ADA compliance is not only about adhering to regulations but also about expanding your reach. By making your website accessible, you open your digital doors to a broader audience. I think we can all agree that nobody should not be excluded from the wealth of information, products, and services available online. Creating an inclusive digital space not only aligns with ethical standards but also unlocks the potential for a more diverse and engaged audience.

Enhancing User Experience:

Web accessibility goes hand in hand with providing a seamless user experience for all visitors. Designing with accessibility in mind benefits not only those with disabilities but also improves the overall usability of your website. Features like alt text for images, proper heading structures, and keyboard navigation not only assist users with disabilities but contribute to a more intuitive and efficient browsing experience for everyone.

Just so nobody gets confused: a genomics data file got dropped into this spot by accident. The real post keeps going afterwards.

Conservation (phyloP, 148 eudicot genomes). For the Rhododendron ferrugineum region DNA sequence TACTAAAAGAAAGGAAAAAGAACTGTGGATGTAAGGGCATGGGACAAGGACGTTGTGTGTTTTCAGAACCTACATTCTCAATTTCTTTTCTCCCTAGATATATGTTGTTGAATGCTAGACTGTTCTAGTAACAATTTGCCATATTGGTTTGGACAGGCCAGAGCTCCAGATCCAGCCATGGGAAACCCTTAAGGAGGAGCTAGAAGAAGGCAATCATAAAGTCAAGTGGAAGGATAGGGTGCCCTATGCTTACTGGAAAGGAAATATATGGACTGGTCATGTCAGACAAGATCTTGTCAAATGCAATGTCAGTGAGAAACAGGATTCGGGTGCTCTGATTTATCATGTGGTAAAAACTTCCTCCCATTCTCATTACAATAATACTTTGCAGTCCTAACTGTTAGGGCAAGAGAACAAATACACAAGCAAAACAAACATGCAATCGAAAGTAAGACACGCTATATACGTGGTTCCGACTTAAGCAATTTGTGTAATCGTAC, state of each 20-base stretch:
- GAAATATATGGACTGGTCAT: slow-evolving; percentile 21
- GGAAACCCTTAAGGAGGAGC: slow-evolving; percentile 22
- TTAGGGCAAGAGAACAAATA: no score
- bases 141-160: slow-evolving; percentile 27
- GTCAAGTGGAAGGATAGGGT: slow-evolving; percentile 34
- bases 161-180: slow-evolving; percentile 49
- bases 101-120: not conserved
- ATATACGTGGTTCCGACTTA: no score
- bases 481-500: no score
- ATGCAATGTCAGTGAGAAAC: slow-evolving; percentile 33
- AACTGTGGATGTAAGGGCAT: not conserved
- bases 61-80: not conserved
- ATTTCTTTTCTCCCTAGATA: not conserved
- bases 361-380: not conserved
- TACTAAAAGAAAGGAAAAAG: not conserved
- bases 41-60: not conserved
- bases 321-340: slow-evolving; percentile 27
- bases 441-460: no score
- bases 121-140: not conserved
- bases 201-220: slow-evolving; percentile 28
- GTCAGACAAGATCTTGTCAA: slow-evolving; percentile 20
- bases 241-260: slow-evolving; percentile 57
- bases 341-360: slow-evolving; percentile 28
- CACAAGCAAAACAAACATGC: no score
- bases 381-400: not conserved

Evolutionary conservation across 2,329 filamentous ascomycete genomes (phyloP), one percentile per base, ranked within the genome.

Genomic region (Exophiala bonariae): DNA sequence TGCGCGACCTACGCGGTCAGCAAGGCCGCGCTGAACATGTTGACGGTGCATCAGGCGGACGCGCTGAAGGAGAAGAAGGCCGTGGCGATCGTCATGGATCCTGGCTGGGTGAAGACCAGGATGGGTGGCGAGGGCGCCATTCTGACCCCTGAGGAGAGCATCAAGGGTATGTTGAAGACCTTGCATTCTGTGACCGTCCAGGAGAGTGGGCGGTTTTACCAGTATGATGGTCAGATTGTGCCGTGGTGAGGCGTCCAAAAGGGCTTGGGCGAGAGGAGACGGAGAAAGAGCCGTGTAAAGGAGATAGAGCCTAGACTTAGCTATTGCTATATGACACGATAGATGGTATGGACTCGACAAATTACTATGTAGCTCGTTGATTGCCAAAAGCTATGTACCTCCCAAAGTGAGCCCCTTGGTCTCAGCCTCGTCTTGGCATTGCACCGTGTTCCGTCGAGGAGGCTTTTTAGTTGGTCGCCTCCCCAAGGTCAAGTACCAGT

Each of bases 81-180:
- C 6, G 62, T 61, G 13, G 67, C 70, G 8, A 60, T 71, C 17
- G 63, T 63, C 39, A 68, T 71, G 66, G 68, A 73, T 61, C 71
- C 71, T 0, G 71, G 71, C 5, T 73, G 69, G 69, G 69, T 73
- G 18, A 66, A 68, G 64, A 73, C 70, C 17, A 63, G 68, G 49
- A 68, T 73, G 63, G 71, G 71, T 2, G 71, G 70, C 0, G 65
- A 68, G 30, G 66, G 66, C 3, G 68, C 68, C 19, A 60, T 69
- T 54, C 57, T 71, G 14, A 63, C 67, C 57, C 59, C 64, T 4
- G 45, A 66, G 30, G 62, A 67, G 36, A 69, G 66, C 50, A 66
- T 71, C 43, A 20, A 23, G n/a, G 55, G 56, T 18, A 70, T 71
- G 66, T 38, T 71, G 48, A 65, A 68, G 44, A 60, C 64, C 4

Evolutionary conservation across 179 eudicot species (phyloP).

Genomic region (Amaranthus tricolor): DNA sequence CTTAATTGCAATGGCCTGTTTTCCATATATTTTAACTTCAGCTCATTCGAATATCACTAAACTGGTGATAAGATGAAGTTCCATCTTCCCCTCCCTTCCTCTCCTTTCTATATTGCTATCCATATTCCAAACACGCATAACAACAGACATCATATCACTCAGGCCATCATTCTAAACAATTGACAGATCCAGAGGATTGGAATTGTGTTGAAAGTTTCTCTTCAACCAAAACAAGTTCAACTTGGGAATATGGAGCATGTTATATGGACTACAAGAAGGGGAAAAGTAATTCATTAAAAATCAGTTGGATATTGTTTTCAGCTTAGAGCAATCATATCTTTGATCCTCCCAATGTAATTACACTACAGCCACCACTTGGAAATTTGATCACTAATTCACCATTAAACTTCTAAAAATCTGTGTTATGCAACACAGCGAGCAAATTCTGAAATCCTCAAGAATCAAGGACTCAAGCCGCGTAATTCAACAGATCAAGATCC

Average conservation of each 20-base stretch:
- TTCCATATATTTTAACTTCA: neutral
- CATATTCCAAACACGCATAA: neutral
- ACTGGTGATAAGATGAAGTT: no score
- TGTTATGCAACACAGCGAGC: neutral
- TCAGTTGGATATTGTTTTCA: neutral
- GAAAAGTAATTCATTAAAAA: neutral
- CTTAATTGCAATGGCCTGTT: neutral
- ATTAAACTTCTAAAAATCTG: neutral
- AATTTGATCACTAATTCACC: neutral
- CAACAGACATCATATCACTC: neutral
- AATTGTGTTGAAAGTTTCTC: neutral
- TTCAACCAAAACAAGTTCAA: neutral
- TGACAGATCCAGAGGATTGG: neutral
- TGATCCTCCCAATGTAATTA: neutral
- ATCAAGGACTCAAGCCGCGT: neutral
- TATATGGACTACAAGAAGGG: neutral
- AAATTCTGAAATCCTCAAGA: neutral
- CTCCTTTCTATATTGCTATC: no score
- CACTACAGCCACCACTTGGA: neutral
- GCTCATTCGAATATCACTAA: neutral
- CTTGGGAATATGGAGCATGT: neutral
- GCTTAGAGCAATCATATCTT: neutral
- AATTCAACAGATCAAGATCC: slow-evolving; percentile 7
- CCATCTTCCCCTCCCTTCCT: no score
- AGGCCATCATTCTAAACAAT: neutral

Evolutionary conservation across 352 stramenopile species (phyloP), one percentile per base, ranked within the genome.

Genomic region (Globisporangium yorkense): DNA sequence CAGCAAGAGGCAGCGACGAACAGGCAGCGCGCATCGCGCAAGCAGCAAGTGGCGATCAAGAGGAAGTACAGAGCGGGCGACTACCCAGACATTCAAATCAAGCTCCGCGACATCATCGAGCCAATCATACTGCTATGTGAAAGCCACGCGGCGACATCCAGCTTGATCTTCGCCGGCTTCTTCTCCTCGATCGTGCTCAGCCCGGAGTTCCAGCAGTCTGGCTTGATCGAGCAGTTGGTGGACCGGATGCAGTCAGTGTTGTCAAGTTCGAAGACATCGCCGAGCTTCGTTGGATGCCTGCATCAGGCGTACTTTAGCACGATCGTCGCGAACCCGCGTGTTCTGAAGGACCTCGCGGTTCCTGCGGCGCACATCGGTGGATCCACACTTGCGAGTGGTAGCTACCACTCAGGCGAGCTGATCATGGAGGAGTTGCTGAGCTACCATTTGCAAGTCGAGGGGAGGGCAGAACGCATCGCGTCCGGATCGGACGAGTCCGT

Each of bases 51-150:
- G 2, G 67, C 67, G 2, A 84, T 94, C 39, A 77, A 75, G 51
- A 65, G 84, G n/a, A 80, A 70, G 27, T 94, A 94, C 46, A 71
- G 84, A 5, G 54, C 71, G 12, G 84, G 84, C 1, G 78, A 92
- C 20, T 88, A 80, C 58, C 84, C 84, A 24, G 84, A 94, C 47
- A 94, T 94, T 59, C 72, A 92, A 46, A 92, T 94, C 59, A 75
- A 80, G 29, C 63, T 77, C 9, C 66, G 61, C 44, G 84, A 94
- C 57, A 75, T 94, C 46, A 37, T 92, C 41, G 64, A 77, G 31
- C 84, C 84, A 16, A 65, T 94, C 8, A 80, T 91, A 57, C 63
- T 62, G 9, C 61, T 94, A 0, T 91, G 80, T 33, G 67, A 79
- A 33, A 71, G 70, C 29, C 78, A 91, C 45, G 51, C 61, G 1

Boosting SEO Performance:

ADA compliance isn’t just about satisfying regulations; it can also positively impact your website’s search engine optimization (SEO). Search engines value user-friendly and accessible websites, and many accessibility practices align with SEO best practices. Properly labeled images and well-structured content not only help screen readers interpret your content but also contribute to improved search engine rankings, making your site more discoverable.

Learn More About SEO

Future-Proofing Your Business: